Hong Kong holds elections today for its 18 district councils. Of the total 479 seats, 452 will be directly elected, with the remaining 27 to be filled by rural committee chairmen.
While the councils hold little power in broader Hong Kong politics, the majority holder gets 120 out of 1,200-member electoral college, which chooses the city’s chief executive and Legislative Council.
Hong Kong polity is characterised by the pro-establishment and the pan-democracy camps. Historically, the former has dominated the councils owing to better organisation and funding from the mainland.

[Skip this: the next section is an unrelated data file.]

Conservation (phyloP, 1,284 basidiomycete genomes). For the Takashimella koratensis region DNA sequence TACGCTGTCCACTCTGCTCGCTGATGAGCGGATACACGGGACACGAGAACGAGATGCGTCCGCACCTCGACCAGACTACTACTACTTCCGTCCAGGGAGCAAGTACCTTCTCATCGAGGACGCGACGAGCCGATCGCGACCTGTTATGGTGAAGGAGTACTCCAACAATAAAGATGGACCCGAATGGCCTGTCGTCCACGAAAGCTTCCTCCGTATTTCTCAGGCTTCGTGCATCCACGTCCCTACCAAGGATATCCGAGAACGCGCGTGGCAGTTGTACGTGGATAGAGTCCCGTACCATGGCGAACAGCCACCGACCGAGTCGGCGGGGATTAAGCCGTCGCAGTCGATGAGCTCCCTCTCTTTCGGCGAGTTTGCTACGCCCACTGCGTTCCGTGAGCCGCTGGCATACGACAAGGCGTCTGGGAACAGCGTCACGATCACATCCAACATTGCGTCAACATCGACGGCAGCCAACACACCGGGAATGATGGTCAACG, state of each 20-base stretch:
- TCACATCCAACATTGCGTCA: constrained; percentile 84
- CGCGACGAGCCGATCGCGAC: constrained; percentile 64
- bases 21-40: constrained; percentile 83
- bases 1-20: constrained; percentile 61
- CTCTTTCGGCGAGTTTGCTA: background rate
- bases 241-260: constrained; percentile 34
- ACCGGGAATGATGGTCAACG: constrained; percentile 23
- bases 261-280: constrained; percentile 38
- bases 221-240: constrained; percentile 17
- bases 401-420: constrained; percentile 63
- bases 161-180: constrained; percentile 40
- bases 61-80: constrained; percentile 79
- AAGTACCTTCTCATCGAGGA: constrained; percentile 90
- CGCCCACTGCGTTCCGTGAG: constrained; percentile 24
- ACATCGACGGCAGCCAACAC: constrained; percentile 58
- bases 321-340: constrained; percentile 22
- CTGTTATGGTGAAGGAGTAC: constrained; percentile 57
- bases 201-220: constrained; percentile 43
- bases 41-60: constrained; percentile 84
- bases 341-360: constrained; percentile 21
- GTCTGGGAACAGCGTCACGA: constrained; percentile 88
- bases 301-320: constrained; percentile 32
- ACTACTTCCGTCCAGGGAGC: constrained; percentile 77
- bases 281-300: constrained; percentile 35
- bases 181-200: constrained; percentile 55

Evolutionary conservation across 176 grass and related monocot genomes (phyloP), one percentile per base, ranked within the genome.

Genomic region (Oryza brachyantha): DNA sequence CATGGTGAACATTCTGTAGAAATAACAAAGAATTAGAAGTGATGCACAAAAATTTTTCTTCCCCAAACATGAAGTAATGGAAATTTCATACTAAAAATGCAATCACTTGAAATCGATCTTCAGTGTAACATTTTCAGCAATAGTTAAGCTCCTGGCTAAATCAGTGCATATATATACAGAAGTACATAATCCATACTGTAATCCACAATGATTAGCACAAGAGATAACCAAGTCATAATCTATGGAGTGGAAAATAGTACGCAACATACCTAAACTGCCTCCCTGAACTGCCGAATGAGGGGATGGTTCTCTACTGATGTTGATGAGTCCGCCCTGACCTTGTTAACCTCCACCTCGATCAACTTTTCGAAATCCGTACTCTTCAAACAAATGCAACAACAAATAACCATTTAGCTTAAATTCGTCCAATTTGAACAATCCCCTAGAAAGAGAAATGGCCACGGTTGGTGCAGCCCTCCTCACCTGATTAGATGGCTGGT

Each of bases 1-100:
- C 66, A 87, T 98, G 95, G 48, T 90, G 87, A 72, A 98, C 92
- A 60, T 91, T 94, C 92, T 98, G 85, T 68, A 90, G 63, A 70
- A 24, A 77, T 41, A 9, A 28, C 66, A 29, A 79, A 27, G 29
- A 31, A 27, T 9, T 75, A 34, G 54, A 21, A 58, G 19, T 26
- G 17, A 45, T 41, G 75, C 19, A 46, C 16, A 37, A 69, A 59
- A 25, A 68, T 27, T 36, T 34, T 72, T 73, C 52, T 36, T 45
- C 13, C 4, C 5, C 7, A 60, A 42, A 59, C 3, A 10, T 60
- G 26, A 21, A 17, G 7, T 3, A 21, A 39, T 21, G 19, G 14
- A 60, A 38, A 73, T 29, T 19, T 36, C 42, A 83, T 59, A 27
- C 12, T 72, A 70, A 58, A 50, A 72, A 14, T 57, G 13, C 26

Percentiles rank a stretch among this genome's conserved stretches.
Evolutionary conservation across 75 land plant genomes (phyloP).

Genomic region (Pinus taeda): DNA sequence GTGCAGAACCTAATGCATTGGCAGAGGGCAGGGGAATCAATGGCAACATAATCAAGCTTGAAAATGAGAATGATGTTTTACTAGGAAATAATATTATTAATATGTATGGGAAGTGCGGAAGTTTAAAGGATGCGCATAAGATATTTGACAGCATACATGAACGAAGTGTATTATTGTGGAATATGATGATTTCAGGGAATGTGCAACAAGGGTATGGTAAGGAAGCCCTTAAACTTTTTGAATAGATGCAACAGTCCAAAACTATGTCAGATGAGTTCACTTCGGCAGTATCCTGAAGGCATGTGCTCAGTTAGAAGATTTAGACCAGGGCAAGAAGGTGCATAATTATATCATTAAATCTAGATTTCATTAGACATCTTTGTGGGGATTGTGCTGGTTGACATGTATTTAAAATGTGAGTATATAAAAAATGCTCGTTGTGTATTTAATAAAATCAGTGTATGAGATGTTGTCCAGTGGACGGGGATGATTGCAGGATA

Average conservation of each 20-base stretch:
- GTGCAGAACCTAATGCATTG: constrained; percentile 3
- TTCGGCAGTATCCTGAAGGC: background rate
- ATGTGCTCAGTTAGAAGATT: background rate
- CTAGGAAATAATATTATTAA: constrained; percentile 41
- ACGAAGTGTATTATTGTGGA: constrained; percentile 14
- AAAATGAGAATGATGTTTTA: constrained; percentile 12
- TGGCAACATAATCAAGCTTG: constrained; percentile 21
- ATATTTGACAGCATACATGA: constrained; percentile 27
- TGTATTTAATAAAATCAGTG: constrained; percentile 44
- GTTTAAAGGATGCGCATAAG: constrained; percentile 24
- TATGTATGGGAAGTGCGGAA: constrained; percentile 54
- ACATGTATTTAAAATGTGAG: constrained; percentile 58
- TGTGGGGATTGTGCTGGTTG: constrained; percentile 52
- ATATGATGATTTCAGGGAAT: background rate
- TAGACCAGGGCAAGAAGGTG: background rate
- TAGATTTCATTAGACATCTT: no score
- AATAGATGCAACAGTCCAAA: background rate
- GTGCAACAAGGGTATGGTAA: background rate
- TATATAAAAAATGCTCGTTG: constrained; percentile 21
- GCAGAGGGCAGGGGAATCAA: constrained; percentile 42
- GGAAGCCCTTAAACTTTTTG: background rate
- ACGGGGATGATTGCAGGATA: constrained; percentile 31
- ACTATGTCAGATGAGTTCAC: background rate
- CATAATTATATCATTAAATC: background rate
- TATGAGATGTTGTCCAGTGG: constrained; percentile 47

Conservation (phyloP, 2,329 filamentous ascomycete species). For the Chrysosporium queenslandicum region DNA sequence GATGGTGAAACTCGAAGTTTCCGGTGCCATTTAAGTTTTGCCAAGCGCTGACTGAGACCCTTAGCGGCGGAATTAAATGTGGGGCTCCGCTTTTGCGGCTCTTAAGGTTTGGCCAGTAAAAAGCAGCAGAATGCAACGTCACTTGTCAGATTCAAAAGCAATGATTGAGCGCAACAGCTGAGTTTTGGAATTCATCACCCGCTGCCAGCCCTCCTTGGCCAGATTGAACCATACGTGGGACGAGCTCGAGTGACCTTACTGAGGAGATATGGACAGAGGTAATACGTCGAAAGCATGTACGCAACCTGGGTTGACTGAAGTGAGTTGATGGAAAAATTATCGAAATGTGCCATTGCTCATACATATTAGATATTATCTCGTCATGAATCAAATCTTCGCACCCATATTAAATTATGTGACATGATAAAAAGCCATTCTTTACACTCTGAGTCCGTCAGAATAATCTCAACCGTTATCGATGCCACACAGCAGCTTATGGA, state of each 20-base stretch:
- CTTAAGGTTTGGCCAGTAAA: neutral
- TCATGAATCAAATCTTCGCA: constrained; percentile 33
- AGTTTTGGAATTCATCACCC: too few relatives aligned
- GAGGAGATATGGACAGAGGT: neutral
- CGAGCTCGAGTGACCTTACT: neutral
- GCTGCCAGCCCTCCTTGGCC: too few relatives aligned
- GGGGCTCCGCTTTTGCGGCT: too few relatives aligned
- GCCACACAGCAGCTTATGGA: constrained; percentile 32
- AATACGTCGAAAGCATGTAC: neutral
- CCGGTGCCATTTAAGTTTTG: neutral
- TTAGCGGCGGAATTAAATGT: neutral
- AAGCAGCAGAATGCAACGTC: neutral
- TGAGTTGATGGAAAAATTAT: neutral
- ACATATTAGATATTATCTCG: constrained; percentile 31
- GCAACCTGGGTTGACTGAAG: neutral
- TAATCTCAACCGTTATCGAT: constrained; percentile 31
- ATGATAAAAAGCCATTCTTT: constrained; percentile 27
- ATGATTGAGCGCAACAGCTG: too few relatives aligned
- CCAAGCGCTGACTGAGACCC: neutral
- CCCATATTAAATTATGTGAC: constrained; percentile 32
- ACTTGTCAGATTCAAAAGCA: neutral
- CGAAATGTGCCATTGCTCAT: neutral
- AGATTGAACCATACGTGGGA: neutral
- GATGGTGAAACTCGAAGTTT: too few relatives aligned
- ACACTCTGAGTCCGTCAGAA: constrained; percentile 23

Today’s elections will serve as a signal to the Chinese mainland of Hong Kong’s anti-government sentiment. Censorship by Beijing has prevented an accurate picture of the region’s intense dissatisfaction from reaching the mainland.
The results will not affect Beijing’s stance on the protests, which are likely to continue in the near future, but a pro-Beijing mandate could lend a mainland intervention an air of local political legitimacy. A pro-democracy mandate may prompt stronger propaganda efforts to portray the protests as an outcome of foreign interference, and any consequent intervention may be labelled as a tactic to preserve national integrity.